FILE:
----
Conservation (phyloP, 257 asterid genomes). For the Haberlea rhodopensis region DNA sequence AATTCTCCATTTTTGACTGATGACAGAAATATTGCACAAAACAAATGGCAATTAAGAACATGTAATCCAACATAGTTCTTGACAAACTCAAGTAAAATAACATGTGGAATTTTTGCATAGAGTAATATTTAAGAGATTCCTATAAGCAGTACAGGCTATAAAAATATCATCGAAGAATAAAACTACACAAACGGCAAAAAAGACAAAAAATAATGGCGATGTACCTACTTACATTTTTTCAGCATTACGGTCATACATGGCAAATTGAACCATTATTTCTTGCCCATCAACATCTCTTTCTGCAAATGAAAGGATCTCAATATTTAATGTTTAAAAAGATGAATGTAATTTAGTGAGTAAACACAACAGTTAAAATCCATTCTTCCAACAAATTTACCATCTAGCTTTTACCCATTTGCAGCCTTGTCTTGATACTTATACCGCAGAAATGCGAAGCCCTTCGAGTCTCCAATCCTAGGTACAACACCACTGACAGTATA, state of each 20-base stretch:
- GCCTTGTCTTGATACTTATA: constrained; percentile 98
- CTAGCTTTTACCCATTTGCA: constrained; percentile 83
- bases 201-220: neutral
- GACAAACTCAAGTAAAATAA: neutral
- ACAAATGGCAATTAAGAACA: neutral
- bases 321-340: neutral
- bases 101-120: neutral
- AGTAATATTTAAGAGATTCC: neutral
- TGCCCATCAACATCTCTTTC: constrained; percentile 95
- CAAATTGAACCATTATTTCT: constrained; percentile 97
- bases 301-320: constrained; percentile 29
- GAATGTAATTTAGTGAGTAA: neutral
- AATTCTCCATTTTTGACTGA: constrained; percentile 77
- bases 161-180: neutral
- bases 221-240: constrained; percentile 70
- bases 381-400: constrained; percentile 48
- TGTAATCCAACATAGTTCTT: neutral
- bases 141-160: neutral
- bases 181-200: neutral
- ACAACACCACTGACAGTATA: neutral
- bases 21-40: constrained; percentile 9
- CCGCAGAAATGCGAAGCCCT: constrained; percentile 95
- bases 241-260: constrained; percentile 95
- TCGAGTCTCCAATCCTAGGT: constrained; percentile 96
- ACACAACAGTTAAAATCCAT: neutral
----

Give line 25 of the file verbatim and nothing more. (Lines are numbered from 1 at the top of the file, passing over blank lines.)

- TCGAGTCTCCAATCCTAGGT: constrained; percentile 96